Guatemala Marks Accord Anniversary
GUATEMALA CITY (AP) _ President Alvaro Arzu has appealed for national reconciliation and asked Guatemalans to forgive the state for its role in the deaths, pain and deprivation they suffered during nearly four decades of civil war.
``In the name of the state, I ask forgiveness,″ Arzu said Tuesday at a ceremony marking the second anniversary of the signing of a U.N.-brokered peace pact that ended 36 years of civil war. ``I ask all Guatemalans to forgive one another ... and together join the pilgrimage toward the goal of national reconciliation.″
Arzu spoke Tuesday in Santa Cruz, the capital of northwestern Quiche province. Located about 50 miles from Guatemala City, the province was one of the regions hardest hit by the conflict. Arzu spoke to a crowd in the town’s municipal stadium, and his words were broadcast nationwide.
More than 170,000 people in Guatemala were killed in the fighting between leftist guerrillas seeking power and social change and a succession of rightist military-dominated governments. Another 30,000 are missing.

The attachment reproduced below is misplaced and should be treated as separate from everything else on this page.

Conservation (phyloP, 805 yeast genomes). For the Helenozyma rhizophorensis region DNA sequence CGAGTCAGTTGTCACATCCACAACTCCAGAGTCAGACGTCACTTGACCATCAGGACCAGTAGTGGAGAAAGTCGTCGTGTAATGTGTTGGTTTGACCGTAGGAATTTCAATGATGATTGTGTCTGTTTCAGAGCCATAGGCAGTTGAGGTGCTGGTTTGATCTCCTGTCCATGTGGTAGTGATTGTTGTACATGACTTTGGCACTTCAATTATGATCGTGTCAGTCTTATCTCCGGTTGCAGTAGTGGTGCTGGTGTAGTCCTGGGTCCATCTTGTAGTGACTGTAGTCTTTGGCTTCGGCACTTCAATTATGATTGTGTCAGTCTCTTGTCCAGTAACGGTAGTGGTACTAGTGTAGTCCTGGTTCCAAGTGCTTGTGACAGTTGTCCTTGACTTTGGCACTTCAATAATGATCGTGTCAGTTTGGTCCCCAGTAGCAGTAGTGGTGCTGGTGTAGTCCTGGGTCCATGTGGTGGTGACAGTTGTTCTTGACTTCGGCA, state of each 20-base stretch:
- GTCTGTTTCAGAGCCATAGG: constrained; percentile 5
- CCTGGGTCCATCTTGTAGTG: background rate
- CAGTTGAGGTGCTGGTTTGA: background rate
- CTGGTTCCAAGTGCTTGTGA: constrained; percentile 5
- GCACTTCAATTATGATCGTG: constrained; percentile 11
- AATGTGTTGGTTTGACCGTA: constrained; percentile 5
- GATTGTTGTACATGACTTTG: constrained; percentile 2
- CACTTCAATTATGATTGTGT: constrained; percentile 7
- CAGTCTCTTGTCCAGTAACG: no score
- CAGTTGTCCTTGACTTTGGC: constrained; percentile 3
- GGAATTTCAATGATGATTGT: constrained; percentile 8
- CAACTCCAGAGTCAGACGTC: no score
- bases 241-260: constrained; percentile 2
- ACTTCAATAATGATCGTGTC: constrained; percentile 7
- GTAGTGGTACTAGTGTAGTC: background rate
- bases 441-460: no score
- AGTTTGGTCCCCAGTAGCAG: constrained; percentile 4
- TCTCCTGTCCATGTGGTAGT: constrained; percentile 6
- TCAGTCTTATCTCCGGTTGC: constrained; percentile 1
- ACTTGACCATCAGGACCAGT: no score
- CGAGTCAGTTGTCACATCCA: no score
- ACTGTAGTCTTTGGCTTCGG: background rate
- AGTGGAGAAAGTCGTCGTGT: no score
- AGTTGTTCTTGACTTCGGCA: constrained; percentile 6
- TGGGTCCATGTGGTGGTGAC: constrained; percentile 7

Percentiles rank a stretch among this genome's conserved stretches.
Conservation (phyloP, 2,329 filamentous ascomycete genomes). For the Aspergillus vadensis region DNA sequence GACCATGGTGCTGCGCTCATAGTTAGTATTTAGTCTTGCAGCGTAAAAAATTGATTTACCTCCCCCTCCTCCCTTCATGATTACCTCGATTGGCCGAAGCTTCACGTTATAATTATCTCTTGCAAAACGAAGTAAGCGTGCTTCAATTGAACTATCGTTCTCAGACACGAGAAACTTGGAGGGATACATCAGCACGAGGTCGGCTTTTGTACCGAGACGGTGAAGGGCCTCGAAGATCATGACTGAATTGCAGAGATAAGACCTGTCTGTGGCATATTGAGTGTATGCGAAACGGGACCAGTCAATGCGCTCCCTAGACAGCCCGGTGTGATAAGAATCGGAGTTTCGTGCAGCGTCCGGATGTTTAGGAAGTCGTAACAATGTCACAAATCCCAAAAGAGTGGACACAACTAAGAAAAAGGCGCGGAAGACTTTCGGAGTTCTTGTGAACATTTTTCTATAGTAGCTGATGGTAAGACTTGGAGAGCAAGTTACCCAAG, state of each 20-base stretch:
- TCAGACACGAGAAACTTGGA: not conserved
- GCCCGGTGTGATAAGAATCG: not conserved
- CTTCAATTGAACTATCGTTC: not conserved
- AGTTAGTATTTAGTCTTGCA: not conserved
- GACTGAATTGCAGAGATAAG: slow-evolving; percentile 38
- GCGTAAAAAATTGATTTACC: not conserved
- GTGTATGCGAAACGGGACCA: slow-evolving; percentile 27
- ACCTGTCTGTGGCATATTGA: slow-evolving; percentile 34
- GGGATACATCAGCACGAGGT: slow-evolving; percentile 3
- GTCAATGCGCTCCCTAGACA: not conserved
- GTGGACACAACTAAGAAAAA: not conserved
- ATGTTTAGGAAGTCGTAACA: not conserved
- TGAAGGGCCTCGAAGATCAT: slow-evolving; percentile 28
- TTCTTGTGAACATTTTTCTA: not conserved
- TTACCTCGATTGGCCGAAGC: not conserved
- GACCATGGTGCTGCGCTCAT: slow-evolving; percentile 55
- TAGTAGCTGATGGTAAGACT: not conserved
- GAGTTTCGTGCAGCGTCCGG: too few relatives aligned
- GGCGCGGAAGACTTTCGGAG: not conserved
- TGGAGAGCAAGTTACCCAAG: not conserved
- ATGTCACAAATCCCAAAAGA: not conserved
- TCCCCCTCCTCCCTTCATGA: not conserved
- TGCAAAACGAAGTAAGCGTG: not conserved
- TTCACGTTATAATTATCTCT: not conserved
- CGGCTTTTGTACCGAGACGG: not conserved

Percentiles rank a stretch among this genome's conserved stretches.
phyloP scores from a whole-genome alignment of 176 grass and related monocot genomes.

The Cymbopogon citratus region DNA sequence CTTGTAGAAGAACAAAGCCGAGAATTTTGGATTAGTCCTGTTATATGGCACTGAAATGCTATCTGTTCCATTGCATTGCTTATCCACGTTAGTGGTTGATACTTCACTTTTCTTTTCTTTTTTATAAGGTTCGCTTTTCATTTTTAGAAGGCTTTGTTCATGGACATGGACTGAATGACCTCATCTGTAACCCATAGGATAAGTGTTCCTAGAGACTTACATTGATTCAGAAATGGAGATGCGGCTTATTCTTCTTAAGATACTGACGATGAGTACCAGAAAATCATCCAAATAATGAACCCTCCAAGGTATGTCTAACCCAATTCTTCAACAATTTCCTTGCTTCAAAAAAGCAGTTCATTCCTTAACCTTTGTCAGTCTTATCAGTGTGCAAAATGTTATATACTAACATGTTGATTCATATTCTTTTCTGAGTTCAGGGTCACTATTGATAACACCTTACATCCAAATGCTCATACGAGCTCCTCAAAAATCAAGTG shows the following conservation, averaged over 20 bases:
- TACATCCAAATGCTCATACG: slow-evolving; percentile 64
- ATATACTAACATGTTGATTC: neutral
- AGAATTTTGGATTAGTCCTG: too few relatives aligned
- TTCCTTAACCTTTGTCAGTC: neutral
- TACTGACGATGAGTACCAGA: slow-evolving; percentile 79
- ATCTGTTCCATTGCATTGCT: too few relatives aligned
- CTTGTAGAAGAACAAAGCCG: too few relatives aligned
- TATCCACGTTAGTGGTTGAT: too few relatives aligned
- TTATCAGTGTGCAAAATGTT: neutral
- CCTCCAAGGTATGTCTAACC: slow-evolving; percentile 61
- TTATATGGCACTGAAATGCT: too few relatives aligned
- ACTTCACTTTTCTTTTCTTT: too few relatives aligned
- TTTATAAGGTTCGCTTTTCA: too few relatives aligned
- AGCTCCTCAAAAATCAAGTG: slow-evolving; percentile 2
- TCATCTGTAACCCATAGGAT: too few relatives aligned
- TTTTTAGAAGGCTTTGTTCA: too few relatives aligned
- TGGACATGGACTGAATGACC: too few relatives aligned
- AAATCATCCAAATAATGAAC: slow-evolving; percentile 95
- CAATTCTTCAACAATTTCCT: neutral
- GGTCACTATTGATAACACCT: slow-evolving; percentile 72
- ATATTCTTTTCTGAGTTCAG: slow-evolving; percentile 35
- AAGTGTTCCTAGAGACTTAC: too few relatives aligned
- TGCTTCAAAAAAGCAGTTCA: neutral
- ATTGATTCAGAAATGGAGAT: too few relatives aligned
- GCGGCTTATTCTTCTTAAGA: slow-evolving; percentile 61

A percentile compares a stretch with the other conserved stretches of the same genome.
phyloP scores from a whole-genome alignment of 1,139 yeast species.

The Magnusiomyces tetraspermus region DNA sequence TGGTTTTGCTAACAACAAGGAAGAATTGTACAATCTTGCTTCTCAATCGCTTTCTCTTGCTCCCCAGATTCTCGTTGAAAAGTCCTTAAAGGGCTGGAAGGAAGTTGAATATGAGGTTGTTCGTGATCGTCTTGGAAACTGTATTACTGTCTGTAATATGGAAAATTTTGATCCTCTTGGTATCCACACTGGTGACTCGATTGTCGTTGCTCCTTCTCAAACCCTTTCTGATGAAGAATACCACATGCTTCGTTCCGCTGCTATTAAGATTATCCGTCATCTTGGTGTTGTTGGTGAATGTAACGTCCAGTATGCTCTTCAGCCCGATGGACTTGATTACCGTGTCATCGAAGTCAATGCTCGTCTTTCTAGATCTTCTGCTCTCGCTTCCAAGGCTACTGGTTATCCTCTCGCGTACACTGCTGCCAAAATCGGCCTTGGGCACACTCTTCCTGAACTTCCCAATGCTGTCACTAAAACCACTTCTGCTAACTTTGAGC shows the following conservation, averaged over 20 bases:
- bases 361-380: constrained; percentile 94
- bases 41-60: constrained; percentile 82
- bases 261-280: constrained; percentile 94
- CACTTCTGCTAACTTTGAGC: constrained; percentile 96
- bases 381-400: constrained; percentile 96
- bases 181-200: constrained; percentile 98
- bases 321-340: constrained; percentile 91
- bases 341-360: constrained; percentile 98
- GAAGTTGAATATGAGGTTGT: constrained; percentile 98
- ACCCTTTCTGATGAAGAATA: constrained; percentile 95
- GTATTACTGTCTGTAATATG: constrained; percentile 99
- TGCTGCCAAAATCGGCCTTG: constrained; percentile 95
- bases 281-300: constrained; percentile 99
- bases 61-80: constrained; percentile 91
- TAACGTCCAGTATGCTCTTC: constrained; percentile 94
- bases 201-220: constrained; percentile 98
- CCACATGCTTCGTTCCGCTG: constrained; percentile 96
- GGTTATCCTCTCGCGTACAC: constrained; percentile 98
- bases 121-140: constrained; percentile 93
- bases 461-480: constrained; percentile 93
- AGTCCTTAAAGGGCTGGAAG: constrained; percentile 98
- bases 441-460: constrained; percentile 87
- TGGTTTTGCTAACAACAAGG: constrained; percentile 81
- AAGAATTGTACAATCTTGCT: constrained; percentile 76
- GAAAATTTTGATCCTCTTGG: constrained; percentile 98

Many of those killed were tortured or executed in what was Central America’s bloodiest guerrilla war.
As part of the peace accords, the Guatemalan National Revolutionary Unity _ or URNG, as the guerrillas were commonly called _ is now a legal political party that openly takes part in elections.
Arzu is a conservative who was elected by a strong majority.
``I understand that this forgiveness I ask is symbolic,″ he said. ``Nothing can repair or change what happened. But if we turn the act of forgiveness into a pledge to serve our Guatemala, we can build a better future and thus honor so much blood that was shed.″